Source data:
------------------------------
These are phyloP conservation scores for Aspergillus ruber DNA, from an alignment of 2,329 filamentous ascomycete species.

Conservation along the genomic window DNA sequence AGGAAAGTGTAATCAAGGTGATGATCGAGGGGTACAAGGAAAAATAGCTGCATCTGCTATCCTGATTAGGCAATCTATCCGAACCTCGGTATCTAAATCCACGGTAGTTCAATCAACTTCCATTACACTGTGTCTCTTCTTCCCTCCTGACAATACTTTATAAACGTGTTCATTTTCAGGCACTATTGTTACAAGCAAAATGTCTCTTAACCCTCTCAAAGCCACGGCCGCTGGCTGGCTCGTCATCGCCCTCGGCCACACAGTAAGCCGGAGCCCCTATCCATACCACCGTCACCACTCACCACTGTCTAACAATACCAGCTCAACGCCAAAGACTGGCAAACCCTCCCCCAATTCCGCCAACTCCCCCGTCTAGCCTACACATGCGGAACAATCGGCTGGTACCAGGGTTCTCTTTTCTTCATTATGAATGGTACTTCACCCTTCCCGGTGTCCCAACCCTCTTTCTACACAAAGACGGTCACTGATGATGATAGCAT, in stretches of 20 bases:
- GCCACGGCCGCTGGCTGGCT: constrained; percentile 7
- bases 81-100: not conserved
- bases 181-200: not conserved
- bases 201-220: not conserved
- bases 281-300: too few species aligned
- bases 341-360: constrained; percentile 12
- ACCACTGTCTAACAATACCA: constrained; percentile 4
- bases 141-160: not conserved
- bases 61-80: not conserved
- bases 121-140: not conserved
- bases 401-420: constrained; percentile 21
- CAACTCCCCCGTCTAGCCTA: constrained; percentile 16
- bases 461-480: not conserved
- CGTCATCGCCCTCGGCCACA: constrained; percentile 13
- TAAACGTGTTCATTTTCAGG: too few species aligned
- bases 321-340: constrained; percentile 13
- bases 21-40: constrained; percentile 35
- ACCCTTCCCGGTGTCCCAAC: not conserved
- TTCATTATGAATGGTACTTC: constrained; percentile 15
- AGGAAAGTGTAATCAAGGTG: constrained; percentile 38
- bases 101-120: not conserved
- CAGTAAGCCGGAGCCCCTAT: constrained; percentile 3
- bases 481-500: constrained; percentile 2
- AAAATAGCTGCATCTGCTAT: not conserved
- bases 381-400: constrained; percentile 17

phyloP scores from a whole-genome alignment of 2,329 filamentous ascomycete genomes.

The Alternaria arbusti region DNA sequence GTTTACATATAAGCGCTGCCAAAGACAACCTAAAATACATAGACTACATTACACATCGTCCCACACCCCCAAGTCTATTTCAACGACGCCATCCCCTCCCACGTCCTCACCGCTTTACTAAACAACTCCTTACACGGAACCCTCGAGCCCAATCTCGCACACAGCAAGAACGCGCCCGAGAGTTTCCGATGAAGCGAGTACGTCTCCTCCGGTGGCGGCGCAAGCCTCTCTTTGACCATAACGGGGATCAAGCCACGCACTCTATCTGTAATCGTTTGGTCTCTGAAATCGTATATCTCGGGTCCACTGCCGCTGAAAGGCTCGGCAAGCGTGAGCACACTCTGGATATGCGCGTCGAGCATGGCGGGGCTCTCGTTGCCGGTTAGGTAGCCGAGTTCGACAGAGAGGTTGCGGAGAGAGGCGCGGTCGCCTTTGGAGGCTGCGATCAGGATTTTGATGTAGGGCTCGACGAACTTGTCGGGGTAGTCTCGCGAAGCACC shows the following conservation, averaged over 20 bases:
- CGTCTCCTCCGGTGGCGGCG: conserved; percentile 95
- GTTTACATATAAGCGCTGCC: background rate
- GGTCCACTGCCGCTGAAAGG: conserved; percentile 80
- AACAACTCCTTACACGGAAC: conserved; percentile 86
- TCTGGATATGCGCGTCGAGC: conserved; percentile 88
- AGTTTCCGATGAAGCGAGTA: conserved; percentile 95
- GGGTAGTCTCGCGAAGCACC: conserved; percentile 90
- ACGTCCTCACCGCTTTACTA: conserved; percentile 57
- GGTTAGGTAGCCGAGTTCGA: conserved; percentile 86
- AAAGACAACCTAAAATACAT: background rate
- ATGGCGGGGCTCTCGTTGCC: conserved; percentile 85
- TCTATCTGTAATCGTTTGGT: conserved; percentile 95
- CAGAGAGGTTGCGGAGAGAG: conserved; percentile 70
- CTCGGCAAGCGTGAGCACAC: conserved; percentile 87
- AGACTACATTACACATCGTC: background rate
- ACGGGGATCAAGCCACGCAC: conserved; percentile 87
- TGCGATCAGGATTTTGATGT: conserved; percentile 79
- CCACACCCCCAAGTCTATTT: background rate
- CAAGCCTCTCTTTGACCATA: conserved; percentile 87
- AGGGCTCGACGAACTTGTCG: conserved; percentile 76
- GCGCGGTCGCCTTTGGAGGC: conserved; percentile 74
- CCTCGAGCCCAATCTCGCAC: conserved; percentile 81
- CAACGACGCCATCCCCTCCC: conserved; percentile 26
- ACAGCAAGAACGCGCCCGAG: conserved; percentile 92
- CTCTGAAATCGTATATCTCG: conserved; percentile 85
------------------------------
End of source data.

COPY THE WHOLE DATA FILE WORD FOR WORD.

These are phyloP conservation scores for Aspergillus ruber DNA, from an alignment of 2,329 filamentous ascomycete species.

Conservation along the genomic window DNA sequence AGGAAAGTGTAATCAAGGTGATGATCGAGGGGTACAAGGAAAAATAGCTGCATCTGCTATCCTGATTAGGCAATCTATCCGAACCTCGGTATCTAAATCCACGGTAGTTCAATCAACTTCCATTACACTGTGTCTCTTCTTCCCTCCTGACAATACTTTATAAACGTGTTCATTTTCAGGCACTATTGTTACAAGCAAAATGTCTCTTAACCCTCTCAAAGCCACGGCCGCTGGCTGGCTCGTCATCGCCCTCGGCCACACAGTAAGCCGGAGCCCCTATCCATACCACCGTCACCACTCACCACTGTCTAACAATACCAGCTCAACGCCAAAGACTGGCAAACCCTCCCCCAATTCCGCCAACTCCCCCGTCTAGCCTACACATGCGGAACAATCGGCTGGTACCAGGGTTCTCTTTTCTTCATTATGAATGGTACTTCACCCTTCCCGGTGTCCCAACCCTCTTTCTACACAAAGACGGTCACTGATGATGATAGCAT, in stretches of 20 bases:
- GCCACGGCCGCTGGCTGGCT: constrained; percentile 7
- bases 81-100: not conserved
- bases 181-200: not conserved
- bases 201-220: not conserved
- bases 281-300: too few species aligned
- bases 341-360: constrained; percentile 12
- ACCACTGTCTAACAATACCA: constrained; percentile 4
- bases 141-160: not conserved
- bases 61-80: not conserved
- bases 121-140: not conserved
- bases 401-420: constrained; percentile 21
- CAACTCCCCCGTCTAGCCTA: constrained; percentile 16
- bases 461-480: not conserved
- CGTCATCGCCCTCGGCCACA: constrained; percentile 13
- TAAACGTGTTCATTTTCAGG: too few species aligned
- bases 321-340: constrained; percentile 13
- bases 21-40: constrained; percentile 35
- ACCCTTCCCGGTGTCCCAAC: not conserved
- TTCATTATGAATGGTACTTC: constrained; percentile 15
- AGGAAAGTGTAATCAAGGTG: constrained; percentile 38
- bases 101-120: not conserved
- CAGTAAGCCGGAGCCCCTAT: constrained; percentile 3
- bases 481-500: constrained; percentile 2
- AAAATAGCTGCATCTGCTAT: not conserved
- bases 381-400: constrained; percentile 17

phyloP scores from a whole-genome alignment of 2,329 filamentous ascomycete genomes.

The Alternaria arbusti region DNA sequence GTTTACATATAAGCGCTGCCAAAGACAACCTAAAATACATAGACTACATTACACATCGTCCCACACCCCCAAGTCTATTTCAACGACGCCATCCCCTCCCACGTCCTCACCGCTTTACTAAACAACTCCTTACACGGAACCCTCGAGCCCAATCTCGCACACAGCAAGAACGCGCCCGAGAGTTTCCGATGAAGCGAGTACGTCTCCTCCGGTGGCGGCGCAAGCCTCTCTTTGACCATAACGGGGATCAAGCCACGCACTCTATCTGTAATCGTTTGGTCTCTGAAATCGTATATCTCGGGTCCACTGCCGCTGAAAGGCTCGGCAAGCGTGAGCACACTCTGGATATGCGCGTCGAGCATGGCGGGGCTCTCGTTGCCGGTTAGGTAGCCGAGTTCGACAGAGAGGTTGCGGAGAGAGGCGCGGTCGCCTTTGGAGGCTGCGATCAGGATTTTGATGTAGGGCTCGACGAACTTGTCGGGGTAGTCTCGCGAAGCACC shows the following conservation, averaged over 20 bases:
- CGTCTCCTCCGGTGGCGGCG: conserved; percentile 95
- GTTTACATATAAGCGCTGCC: background rate
- GGTCCACTGCCGCTGAAAGG: conserved; percentile 80
- AACAACTCCTTACACGGAAC: conserved; percentile 86
- TCTGGATATGCGCGTCGAGC: conserved; percentile 88
- AGTTTCCGATGAAGCGAGTA: conserved; percentile 95
- GGGTAGTCTCGCGAAGCACC: conserved; percentile 90
- ACGTCCTCACCGCTTTACTA: conserved; percentile 57
- GGTTAGGTAGCCGAGTTCGA: conserved; percentile 86
- AAAGACAACCTAAAATACAT: background rate
- ATGGCGGGGCTCTCGTTGCC: conserved; percentile 85
- TCTATCTGTAATCGTTTGGT: conserved; percentile 95
- CAGAGAGGTTGCGGAGAGAG: conserved; percentile 70
- CTCGGCAAGCGTGAGCACAC: conserved; percentile 87
- AGACTACATTACACATCGTC: background rate
- ACGGGGATCAAGCCACGCAC: conserved; percentile 87
- TGCGATCAGGATTTTGATGT: conserved; percentile 79
- CCACACCCCCAAGTCTATTT: background rate
- CAAGCCTCTCTTTGACCATA: conserved; percentile 87
- AGGGCTCGACGAACTTGTCG: conserved; percentile 76
- GCGCGGTCGCCTTTGGAGGC: conserved; percentile 74
- CCTCGAGCCCAATCTCGCAC: conserved; percentile 81
- CAACGACGCCATCCCCTCCC: conserved; percentile 26
- ACAGCAAGAACGCGCCCGAG: conserved; percentile 92
- CTCTGAAATCGTATATCTCG: conserved; percentile 85